Hu, Zaiying; Lin, Dongfang; Qi, Jun; Qiu, Minli; Lv, Qing; Li, Qiuxia; Lin, Zhiming; Liao, Zetao; Pan, Yunfeng; Jin, Ou; Wu, Yuqiong; Gu, Jieruo

    2015-01-01

    OBJECTIVES: To explore the effects of serum from patients with ankylosing spondylitis on the canonical Wnt/β-catenin pathway and to assess whether the serum has an osteogenic effect in MG63 cells. METHODS: MG63 cells were cultured with serum from 45 ankylosing spondylitis patients, 30 healthy controls, or 45 rheumatoid arthritis patients. The relative PPARD, fra-1, MMP7, OPG and RANKL mRNA levels were measured using quantitative real-time polymerase chain reaction. Associations between gene expression and patient demographics and clinical assessments were then analyzed. RESULTS: MG63 cells treated with serum from ankylosing spondylitis patients had higher PPARD, fra-1, MMP7 and OPG gene expression than did cells treated with serum from controls or rheumatoid arthritis patients (all p<0.05). RANKL expression was higher in MG63 cells treated with serum from patients with ankylosing spondylitis or rheumatoid arthritis than in those treated with serum from controls (both p<0.05). The OPG/RANKL ratio was also higher in MG63 cells treated with serum from ankylosing spondylitis patients than in those treated with serum from controls (p<0.05). No associations were found between the expression of the five genes and the patient demographics and clinical assessments (all p>0.05). CONCLUSIONS : Serum from ankylosing spondylitis patients increases PPARD, fra-1, MMP7, OPG and RANKL expression and the OPG/RANKL ratio in MG63 cells; these effects may be due to the stimulatory effect of the serum on the Wnt pathway. PMID:26602520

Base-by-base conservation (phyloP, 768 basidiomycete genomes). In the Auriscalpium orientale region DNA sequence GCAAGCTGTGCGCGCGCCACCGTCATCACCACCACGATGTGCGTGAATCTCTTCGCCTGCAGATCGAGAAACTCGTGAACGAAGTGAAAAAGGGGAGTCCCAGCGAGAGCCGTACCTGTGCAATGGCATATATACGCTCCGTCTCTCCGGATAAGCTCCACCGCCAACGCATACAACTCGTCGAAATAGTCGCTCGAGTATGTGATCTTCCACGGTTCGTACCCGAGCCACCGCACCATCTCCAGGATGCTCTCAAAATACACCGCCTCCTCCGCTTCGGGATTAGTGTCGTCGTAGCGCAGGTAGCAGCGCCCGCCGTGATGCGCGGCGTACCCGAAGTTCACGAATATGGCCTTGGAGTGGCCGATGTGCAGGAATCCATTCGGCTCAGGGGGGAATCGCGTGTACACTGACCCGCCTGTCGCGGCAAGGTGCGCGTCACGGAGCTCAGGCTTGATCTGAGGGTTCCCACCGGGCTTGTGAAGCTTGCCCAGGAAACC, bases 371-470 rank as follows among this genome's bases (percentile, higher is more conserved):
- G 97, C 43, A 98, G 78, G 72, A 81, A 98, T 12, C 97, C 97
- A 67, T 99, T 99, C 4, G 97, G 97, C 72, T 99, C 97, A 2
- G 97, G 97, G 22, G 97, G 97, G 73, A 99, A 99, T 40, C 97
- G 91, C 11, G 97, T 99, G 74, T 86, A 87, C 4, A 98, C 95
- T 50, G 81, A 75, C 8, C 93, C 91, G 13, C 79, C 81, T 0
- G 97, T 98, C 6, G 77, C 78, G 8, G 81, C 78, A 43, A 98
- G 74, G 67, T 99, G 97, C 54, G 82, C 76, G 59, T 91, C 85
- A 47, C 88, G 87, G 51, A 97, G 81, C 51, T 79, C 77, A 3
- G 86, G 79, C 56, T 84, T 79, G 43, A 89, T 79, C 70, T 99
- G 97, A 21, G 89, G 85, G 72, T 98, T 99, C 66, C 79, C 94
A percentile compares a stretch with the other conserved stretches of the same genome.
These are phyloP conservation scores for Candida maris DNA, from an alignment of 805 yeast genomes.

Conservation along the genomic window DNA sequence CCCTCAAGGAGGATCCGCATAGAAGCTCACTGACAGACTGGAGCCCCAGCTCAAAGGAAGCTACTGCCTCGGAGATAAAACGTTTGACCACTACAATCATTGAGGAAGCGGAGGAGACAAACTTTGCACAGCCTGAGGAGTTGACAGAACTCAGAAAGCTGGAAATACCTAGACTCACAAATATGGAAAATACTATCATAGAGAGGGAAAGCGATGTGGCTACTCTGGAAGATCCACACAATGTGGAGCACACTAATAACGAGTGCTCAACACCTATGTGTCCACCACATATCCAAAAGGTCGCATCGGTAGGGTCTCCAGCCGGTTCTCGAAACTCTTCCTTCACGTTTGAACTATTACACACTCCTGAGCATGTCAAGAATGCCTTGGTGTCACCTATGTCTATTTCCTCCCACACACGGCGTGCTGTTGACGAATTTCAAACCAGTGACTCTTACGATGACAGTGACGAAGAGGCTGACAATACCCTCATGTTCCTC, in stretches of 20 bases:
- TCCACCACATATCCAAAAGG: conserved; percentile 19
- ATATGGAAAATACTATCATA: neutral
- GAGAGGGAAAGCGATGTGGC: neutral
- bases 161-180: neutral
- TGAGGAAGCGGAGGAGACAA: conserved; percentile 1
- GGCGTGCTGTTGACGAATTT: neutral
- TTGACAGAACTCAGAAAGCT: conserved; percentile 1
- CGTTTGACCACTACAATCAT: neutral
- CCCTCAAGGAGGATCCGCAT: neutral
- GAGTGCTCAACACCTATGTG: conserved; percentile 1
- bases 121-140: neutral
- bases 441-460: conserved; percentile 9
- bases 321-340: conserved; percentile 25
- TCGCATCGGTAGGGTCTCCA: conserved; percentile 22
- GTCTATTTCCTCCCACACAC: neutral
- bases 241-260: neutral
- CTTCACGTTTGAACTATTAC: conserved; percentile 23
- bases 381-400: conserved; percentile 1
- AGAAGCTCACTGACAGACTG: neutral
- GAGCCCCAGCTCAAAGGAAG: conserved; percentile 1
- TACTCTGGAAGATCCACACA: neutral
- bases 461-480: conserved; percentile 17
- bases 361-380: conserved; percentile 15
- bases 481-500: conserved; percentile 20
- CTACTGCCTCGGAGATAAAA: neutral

15. Scribble Modulates the MAPK/Fra1 Pathway to Disrupt Luminal and Ductal Integrity and Suppress Tumour Formation in the Mammary Gland

    PubMed Central

    Godde, Nathan J.; Sheridan, Julie M.; Smith, Lorey K.; Pearson, Helen B.; Britt, Kara L.; Galea, Ryan C.; Yates, Laura L.; Visvader, Jane E.; Humbert, Patrick O.

    2014-01-01